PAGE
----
Last month, the Bay Area Advanced Manufacturing (BAAM) hub was launched in San Leandro, Calif., comprised of a coalition of San Francisco Bay Area companies engaged in 3D Printing “seeking to make it as easy as possible to go from idea to object … by integrating products, services and solutions into a common, seamless user experience.”
Espen Sivertsen, chief executive of Type A Machines in San Leandro, took the initiative to create the coalition of non-competing companies looking to connect products and services, and share market insights, technology and partnerships, according to the hub’s new website.
To support BAAM, Type A Machines is building modular hardware and software, providing third-party developers a professional platform for their solutions. Partnering members are quickly following suit, and BAAM now hosts “a thriving startup ecosystem” of 3D scanners, 3D printers, materials, filament recycling, mobile fab labs, modeling services and printing services.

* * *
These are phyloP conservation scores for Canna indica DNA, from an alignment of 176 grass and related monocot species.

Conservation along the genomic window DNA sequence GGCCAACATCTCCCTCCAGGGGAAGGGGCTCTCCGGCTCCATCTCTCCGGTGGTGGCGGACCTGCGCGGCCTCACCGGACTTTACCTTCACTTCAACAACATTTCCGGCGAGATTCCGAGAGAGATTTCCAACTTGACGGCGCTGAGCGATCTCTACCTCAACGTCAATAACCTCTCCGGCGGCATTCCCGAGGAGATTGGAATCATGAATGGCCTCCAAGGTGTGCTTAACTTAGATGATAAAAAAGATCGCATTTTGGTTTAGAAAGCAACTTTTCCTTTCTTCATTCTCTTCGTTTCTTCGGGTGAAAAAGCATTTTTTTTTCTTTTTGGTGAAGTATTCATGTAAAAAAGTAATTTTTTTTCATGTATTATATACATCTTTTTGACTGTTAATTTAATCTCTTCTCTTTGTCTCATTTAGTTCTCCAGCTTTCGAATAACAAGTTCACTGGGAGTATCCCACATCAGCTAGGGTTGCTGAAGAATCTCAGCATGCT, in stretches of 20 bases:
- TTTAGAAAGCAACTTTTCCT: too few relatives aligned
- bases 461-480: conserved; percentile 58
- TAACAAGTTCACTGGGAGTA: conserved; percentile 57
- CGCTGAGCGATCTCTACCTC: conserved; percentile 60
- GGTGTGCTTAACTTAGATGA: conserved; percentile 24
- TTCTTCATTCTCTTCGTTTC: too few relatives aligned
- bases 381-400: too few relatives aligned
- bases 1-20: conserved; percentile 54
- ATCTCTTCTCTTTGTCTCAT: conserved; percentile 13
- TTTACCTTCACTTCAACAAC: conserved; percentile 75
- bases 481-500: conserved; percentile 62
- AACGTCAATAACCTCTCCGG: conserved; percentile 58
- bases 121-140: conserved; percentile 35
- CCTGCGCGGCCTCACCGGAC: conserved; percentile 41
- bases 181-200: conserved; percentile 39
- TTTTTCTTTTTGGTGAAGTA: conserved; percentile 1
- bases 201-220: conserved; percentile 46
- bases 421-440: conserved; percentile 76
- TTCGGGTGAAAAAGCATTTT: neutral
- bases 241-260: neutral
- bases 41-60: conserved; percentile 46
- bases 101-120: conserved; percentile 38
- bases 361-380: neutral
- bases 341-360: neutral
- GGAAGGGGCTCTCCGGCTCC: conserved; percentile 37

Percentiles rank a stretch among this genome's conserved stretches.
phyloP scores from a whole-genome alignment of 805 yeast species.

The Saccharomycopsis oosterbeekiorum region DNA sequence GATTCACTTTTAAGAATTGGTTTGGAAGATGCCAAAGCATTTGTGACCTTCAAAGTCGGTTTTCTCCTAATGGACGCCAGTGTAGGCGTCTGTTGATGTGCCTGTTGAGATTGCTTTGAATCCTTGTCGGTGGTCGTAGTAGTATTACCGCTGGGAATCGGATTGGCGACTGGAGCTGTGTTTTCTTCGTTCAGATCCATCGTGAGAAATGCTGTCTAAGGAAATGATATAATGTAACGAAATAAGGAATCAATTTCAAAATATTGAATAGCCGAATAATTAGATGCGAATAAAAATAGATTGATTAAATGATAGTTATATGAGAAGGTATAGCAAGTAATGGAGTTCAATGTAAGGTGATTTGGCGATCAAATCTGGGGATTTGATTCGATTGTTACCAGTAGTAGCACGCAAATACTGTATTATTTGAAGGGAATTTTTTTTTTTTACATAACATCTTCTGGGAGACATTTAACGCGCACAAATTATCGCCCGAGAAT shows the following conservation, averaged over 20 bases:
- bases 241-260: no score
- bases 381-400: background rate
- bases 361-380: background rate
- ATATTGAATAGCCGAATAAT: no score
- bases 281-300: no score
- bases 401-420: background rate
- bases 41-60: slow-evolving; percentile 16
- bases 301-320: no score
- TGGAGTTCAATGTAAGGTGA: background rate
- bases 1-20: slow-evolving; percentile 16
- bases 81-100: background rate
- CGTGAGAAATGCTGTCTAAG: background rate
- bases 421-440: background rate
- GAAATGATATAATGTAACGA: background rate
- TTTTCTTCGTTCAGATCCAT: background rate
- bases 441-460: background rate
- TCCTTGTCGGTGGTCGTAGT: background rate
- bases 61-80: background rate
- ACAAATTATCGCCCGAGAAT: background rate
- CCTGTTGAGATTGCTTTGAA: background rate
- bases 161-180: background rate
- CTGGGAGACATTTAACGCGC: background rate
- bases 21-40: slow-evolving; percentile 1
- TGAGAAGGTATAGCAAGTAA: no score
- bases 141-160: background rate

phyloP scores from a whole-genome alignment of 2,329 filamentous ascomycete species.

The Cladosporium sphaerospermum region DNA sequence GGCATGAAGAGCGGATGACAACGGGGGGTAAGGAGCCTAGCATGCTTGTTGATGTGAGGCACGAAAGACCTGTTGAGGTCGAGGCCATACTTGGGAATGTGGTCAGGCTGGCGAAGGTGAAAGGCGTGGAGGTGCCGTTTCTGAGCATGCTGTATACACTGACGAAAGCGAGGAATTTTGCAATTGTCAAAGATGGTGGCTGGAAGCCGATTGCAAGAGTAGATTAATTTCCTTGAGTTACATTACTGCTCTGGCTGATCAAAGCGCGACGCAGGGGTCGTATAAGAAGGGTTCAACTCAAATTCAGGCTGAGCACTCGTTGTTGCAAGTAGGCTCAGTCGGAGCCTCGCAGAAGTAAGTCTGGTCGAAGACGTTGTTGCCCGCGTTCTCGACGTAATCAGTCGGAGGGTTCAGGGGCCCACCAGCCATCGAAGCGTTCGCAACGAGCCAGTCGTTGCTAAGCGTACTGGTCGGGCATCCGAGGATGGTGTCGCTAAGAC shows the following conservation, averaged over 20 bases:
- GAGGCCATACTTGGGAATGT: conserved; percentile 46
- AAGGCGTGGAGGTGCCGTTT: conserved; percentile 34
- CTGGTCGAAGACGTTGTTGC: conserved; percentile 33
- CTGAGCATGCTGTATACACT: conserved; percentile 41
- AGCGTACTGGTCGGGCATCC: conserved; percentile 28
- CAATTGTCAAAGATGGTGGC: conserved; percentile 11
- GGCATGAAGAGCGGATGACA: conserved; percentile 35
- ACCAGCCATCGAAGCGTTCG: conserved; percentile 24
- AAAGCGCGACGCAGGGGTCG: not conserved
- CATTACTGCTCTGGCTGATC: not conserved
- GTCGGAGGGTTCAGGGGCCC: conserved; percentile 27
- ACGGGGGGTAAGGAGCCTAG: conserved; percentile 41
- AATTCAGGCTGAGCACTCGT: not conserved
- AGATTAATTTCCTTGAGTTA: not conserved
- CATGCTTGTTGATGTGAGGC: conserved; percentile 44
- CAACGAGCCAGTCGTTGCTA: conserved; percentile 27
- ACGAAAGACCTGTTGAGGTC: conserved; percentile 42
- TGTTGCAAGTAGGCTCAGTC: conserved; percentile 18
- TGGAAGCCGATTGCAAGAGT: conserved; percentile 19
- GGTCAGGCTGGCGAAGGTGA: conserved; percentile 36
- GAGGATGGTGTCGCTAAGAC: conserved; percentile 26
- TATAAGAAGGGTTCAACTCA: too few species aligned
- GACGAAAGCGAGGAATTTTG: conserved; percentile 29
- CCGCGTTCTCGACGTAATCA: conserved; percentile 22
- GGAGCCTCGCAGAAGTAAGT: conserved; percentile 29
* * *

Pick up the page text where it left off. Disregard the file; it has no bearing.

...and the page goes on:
According to the 2013 report, “Remaking Federalism, Renewing the Economy” by the Metropolitan Policy Program at the Brookings Institution, it’s difficult for corporations on their own to sustain applied research initiatives, due to the traditional corporate emphasis on shorter-term rates of return that depress investments in longer-term R&D and innovation.